A Cantor's Tale

Erik Greenberg Anjou's documentary about Brooklyn-born and -raised cantor Jack Mendelson is both a biographical portrait and an exploration of the tradition of Jewish liturgical music in America. Mendelsohn is a filmmaker's dream, the embodiment of the term "larger than life." A big man with a deep, resonant voice and an outgoing and approachable manner,...read more

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Reviewed by Maitland McDonagh
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Erik Greenberg Anjou's documentary about Brooklyn-born and -raised cantor Jack Mendelson is both a biographical portrait and an exploration of the tradition of Jewish liturgical music in America. Mendelsohn is a filmmaker's dream, the embodiment of the term "larger than life." A big man with a deep, resonant voice and an outgoing and approachable manner, Mendelsohn grew up in Borough Park, Brooklyn, during the 1940s and '50s, when it was a largely Jewish neighborhood and when cantors — whose rich, melodious voices preserved a sacred musical tradition that led worshippers in prayer and connected immigrant Jewish communities to their European roots — were as famous and adored as baseball players. His father owned a kosher delicatessen and his mother, who suffered from bipolar disorder and was prone to terrifying mood swings, strongly encouraged her sons, Jack and Solomon (who was 13 years Jack's senior), to become cantors. Both complied, though Jack's path was a rocky one. He recalls a childhood when the sounds of the traditional chazzanut were everywhere, not only in synagogues but in bakeries, at lunch counters and in people's homes. Cantors were like rock stars who would stride the Brooklyn streets in capes and shoes polished to a high, hard shine, with devoted fans in attendance. Who wouldn't want to be a cantor? Even as Mendelson rebelled against his conservative upbringing, flunking out of high school, running away from home, and gambling, he remained entranced by the music of his youth and eventually established himself as a prodigiously gifted singer, teacher and all-around cheerleader for the cantatorial tradition. In the course of relating Mendelson's story, Anjou also pays tribute to the great cantors of the past and touches on the struggle of contemporary congregations to strike a balance between preserving the core of sacred traditions and adapting to the needs of modern-day worshippers, particularly as it pertains to the controversial issue of female cantors. In the end, though, it's Mendelson's love of chazzanut, and of music in general, that drives this engaging film; anyone familiar with the power of music to transcend language and cut straight to powerful, transformative emotions will find his passion irresistible.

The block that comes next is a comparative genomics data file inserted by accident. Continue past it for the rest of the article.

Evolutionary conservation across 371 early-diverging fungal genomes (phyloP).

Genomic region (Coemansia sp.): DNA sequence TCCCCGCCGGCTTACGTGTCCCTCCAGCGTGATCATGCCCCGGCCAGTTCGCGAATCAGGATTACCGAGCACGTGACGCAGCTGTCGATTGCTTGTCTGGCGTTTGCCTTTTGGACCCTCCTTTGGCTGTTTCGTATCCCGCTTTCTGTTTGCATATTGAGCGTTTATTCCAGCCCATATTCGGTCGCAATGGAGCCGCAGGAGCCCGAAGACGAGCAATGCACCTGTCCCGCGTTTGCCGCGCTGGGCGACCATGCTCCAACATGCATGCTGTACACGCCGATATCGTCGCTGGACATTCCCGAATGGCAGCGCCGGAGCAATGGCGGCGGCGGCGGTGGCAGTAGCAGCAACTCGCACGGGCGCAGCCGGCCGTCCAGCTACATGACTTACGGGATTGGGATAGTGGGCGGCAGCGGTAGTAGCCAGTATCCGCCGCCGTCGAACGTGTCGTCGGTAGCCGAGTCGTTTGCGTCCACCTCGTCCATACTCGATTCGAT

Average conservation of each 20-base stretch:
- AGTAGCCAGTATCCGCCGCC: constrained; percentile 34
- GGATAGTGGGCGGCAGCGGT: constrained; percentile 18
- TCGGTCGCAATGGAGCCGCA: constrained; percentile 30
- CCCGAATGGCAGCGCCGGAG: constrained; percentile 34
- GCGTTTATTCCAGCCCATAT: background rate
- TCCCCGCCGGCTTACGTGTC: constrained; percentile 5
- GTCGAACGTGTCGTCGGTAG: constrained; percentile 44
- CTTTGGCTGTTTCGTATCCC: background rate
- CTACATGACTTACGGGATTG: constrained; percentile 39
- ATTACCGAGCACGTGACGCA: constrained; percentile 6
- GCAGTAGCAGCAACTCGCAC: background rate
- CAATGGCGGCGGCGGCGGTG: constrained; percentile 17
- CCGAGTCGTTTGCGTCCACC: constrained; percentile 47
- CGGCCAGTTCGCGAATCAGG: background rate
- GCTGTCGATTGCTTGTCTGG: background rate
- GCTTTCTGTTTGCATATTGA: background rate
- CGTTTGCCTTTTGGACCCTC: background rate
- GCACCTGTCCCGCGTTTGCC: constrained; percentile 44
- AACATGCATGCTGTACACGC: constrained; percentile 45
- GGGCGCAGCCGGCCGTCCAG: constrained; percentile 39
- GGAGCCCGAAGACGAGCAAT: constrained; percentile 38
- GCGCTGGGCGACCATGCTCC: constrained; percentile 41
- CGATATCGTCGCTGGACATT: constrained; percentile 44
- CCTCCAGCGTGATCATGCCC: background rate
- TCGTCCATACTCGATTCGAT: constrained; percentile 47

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  • Released: 2006
  • Rating: NR
  • Review: Erik Greenberg Anjou's documentary about Brooklyn-born and -raised cantor Jack Mendelson is both a biographical portrait and an exploration of the tradition of Jewish liturgical music in America. Mendelsohn is a filmmaker's dream, the embodiment of the ter… (more)

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